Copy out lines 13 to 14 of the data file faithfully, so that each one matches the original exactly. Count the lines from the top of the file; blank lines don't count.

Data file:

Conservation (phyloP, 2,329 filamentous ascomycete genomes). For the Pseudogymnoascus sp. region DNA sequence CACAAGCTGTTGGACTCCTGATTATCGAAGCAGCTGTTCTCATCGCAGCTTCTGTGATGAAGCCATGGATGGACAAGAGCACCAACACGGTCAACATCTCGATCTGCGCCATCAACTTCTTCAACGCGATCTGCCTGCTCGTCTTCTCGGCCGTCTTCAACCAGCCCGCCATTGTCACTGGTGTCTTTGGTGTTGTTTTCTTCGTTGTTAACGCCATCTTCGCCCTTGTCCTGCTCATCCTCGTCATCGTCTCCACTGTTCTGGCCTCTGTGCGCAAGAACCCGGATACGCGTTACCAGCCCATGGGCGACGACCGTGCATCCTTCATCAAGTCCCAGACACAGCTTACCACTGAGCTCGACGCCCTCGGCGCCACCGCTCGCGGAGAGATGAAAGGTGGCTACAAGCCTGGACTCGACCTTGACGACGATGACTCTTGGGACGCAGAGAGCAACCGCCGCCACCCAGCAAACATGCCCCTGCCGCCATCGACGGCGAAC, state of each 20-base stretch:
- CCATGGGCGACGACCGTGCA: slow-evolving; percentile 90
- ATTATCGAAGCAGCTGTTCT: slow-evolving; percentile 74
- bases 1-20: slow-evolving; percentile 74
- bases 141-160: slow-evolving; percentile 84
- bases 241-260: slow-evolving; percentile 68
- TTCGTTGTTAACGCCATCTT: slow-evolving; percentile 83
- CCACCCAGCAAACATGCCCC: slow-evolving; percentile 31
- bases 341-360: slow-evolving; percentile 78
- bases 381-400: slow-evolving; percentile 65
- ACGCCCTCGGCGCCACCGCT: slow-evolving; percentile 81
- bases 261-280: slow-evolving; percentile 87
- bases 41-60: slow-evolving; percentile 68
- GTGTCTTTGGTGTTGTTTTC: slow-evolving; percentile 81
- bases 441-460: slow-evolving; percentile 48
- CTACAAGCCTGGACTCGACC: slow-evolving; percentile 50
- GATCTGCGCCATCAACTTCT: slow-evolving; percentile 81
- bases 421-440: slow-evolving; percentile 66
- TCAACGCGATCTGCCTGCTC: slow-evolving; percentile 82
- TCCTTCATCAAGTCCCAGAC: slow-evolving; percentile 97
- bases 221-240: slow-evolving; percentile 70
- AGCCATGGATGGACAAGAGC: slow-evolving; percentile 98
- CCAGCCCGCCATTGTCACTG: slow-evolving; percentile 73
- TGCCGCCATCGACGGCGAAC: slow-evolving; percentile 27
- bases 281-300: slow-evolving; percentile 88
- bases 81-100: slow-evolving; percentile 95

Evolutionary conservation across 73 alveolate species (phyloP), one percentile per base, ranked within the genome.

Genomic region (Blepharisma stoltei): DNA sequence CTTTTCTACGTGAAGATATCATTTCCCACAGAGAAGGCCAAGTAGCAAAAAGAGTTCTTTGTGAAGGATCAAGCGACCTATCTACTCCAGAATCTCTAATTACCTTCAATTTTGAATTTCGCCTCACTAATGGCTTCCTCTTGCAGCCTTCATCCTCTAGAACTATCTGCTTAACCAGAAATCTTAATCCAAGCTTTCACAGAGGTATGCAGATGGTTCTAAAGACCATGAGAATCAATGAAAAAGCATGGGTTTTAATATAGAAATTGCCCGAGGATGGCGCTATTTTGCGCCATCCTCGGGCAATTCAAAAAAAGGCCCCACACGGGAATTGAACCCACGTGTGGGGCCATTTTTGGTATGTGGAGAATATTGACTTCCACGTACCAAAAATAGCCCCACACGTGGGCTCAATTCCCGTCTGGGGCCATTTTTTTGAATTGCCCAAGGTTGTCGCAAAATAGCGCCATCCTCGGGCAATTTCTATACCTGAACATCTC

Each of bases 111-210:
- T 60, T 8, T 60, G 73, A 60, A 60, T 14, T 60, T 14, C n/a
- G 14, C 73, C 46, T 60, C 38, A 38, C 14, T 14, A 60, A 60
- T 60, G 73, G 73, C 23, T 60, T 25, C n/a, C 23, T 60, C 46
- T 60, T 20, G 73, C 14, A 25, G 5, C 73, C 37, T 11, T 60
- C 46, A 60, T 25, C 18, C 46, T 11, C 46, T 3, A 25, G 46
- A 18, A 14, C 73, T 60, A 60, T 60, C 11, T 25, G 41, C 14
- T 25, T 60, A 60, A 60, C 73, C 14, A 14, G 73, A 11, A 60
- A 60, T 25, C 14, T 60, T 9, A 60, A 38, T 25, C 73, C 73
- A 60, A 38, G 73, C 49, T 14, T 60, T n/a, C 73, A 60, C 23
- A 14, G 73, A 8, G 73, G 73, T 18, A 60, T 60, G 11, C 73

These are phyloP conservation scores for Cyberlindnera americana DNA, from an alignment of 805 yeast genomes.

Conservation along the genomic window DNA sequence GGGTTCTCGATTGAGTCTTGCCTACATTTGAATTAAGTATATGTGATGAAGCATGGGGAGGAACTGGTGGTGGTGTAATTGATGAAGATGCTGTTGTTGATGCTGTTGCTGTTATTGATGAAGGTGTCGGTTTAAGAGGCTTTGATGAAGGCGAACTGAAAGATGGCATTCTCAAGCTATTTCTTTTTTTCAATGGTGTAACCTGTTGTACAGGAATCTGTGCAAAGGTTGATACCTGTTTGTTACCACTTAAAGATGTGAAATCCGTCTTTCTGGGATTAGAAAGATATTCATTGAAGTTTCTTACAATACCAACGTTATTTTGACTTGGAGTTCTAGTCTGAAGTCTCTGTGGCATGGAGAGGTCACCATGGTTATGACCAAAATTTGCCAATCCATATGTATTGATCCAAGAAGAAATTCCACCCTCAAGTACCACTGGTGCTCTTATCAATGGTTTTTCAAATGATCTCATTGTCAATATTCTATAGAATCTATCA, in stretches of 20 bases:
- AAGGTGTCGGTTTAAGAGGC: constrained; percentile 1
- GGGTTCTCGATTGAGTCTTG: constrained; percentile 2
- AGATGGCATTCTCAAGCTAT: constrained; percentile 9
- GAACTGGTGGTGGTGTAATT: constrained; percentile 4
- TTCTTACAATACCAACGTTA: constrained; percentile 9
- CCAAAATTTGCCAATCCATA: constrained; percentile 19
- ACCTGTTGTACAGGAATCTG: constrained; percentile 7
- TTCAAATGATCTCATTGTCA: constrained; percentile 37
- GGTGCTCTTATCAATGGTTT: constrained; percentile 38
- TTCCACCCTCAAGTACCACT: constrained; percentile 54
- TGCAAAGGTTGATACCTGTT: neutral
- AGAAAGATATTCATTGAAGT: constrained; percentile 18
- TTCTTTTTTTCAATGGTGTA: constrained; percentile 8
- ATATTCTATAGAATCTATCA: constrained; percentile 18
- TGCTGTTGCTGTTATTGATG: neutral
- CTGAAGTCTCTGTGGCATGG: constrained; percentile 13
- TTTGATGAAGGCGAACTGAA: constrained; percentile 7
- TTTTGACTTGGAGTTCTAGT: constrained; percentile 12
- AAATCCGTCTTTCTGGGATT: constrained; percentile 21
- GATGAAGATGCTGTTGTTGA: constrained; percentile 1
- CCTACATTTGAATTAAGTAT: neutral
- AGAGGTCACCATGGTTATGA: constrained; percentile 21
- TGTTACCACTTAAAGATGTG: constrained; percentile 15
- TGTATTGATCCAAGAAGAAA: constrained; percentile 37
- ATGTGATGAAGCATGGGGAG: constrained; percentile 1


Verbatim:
- bases 41-60: slow-evolving; percentile 68
- GTGTCTTTGGTGTTGTTTTC: slow-evolving; percentile 81